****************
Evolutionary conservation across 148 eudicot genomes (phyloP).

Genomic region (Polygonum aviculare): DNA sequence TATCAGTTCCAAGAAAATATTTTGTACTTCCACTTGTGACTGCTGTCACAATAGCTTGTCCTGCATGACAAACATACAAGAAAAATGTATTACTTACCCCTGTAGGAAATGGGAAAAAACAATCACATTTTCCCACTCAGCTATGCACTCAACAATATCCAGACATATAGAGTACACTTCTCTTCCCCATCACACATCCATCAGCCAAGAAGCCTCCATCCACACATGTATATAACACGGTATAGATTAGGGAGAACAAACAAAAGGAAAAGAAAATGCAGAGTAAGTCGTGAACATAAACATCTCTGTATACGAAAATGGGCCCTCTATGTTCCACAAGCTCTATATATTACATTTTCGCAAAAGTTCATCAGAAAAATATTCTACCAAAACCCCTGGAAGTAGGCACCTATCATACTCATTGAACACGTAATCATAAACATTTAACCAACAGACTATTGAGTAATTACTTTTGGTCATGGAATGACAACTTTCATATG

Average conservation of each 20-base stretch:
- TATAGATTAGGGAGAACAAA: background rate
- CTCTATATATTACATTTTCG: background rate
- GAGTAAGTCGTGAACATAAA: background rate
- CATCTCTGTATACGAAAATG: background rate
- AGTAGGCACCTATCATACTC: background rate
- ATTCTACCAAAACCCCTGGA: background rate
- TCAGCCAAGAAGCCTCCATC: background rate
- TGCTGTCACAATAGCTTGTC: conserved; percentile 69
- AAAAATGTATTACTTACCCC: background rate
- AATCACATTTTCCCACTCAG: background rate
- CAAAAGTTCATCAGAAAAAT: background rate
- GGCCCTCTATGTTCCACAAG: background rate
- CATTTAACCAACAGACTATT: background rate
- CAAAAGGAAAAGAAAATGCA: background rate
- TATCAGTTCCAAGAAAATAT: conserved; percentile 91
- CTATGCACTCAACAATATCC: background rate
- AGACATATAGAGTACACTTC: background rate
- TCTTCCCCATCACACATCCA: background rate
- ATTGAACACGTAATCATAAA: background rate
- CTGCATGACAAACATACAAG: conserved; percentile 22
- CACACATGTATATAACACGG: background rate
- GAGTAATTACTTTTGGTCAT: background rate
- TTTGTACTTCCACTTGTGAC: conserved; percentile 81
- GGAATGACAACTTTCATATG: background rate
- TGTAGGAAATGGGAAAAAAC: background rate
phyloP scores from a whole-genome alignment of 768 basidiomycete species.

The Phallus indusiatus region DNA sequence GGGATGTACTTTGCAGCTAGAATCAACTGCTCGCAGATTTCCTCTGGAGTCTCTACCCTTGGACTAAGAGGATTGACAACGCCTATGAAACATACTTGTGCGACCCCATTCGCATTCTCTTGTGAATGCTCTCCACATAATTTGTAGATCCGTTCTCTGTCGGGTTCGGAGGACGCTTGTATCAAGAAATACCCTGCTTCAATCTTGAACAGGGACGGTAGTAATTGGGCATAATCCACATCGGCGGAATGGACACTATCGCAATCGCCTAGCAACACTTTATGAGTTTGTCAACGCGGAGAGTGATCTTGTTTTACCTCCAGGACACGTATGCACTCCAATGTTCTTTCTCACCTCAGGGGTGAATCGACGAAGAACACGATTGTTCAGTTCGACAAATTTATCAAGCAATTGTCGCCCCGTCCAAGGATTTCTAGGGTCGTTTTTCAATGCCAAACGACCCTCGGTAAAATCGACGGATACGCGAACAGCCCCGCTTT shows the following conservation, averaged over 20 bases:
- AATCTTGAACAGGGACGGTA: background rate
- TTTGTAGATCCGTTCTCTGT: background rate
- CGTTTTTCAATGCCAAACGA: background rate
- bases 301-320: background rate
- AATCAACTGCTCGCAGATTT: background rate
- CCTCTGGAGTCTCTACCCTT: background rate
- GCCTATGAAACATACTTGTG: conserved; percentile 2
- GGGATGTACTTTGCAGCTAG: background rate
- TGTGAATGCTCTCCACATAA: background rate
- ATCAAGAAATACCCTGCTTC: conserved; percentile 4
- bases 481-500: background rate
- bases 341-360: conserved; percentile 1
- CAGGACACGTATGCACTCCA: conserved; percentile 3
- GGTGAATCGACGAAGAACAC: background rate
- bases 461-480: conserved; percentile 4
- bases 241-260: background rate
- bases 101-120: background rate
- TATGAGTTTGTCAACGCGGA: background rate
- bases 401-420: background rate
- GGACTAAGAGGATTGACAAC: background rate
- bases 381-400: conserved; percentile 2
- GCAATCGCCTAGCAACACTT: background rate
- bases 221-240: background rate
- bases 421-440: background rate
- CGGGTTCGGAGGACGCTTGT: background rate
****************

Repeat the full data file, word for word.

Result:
Evolutionary conservation across 148 eudicot genomes (phyloP).

Genomic region (Polygonum aviculare): DNA sequence TATCAGTTCCAAGAAAATATTTTGTACTTCCACTTGTGACTGCTGTCACAATAGCTTGTCCTGCATGACAAACATACAAGAAAAATGTATTACTTACCCCTGTAGGAAATGGGAAAAAACAATCACATTTTCCCACTCAGCTATGCACTCAACAATATCCAGACATATAGAGTACACTTCTCTTCCCCATCACACATCCATCAGCCAAGAAGCCTCCATCCACACATGTATATAACACGGTATAGATTAGGGAGAACAAACAAAAGGAAAAGAAAATGCAGAGTAAGTCGTGAACATAAACATCTCTGTATACGAAAATGGGCCCTCTATGTTCCACAAGCTCTATATATTACATTTTCGCAAAAGTTCATCAGAAAAATATTCTACCAAAACCCCTGGAAGTAGGCACCTATCATACTCATTGAACACGTAATCATAAACATTTAACCAACAGACTATTGAGTAATTACTTTTGGTCATGGAATGACAACTTTCATATG

Average conservation of each 20-base stretch:
- TATAGATTAGGGAGAACAAA: background rate
- CTCTATATATTACATTTTCG: background rate
- GAGTAAGTCGTGAACATAAA: background rate
- CATCTCTGTATACGAAAATG: background rate
- AGTAGGCACCTATCATACTC: background rate
- ATTCTACCAAAACCCCTGGA: background rate
- TCAGCCAAGAAGCCTCCATC: background rate
- TGCTGTCACAATAGCTTGTC: conserved; percentile 69
- AAAAATGTATTACTTACCCC: background rate
- AATCACATTTTCCCACTCAG: background rate
- CAAAAGTTCATCAGAAAAAT: background rate
- GGCCCTCTATGTTCCACAAG: background rate
- CATTTAACCAACAGACTATT: background rate
- CAAAAGGAAAAGAAAATGCA: background rate
- TATCAGTTCCAAGAAAATAT: conserved; percentile 91
- CTATGCACTCAACAATATCC: background rate
- AGACATATAGAGTACACTTC: background rate
- TCTTCCCCATCACACATCCA: background rate
- ATTGAACACGTAATCATAAA: background rate
- CTGCATGACAAACATACAAG: conserved; percentile 22
- CACACATGTATATAACACGG: background rate
- GAGTAATTACTTTTGGTCAT: background rate
- TTTGTACTTCCACTTGTGAC: conserved; percentile 81
- GGAATGACAACTTTCATATG: background rate
- TGTAGGAAATGGGAAAAAAC: background rate
phyloP scores from a whole-genome alignment of 768 basidiomycete species.

The Phallus indusiatus region DNA sequence GGGATGTACTTTGCAGCTAGAATCAACTGCTCGCAGATTTCCTCTGGAGTCTCTACCCTTGGACTAAGAGGATTGACAACGCCTATGAAACATACTTGTGCGACCCCATTCGCATTCTCTTGTGAATGCTCTCCACATAATTTGTAGATCCGTTCTCTGTCGGGTTCGGAGGACGCTTGTATCAAGAAATACCCTGCTTCAATCTTGAACAGGGACGGTAGTAATTGGGCATAATCCACATCGGCGGAATGGACACTATCGCAATCGCCTAGCAACACTTTATGAGTTTGTCAACGCGGAGAGTGATCTTGTTTTACCTCCAGGACACGTATGCACTCCAATGTTCTTTCTCACCTCAGGGGTGAATCGACGAAGAACACGATTGTTCAGTTCGACAAATTTATCAAGCAATTGTCGCCCCGTCCAAGGATTTCTAGGGTCGTTTTTCAATGCCAAACGACCCTCGGTAAAATCGACGGATACGCGAACAGCCCCGCTTT shows the following conservation, averaged over 20 bases:
- AATCTTGAACAGGGACGGTA: background rate
- TTTGTAGATCCGTTCTCTGT: background rate
- CGTTTTTCAATGCCAAACGA: background rate
- bases 301-320: background rate
- AATCAACTGCTCGCAGATTT: background rate
- CCTCTGGAGTCTCTACCCTT: background rate
- GCCTATGAAACATACTTGTG: conserved; percentile 2
- GGGATGTACTTTGCAGCTAG: background rate
- TGTGAATGCTCTCCACATAA: background rate
- ATCAAGAAATACCCTGCTTC: conserved; percentile 4
- bases 481-500: background rate
- bases 341-360: conserved; percentile 1
- CAGGACACGTATGCACTCCA: conserved; percentile 3
- GGTGAATCGACGAAGAACAC: background rate
- bases 461-480: conserved; percentile 4
- bases 241-260: background rate
- bases 101-120: background rate
- TATGAGTTTGTCAACGCGGA: background rate
- bases 401-420: background rate
- GGACTAAGAGGATTGACAAC: background rate
- bases 381-400: conserved; percentile 2
- GCAATCGCCTAGCAACACTT: background rate
- bases 221-240: background rate
- bases 421-440: background rate
- CGGGTTCGGAGGACGCTTGT: background rate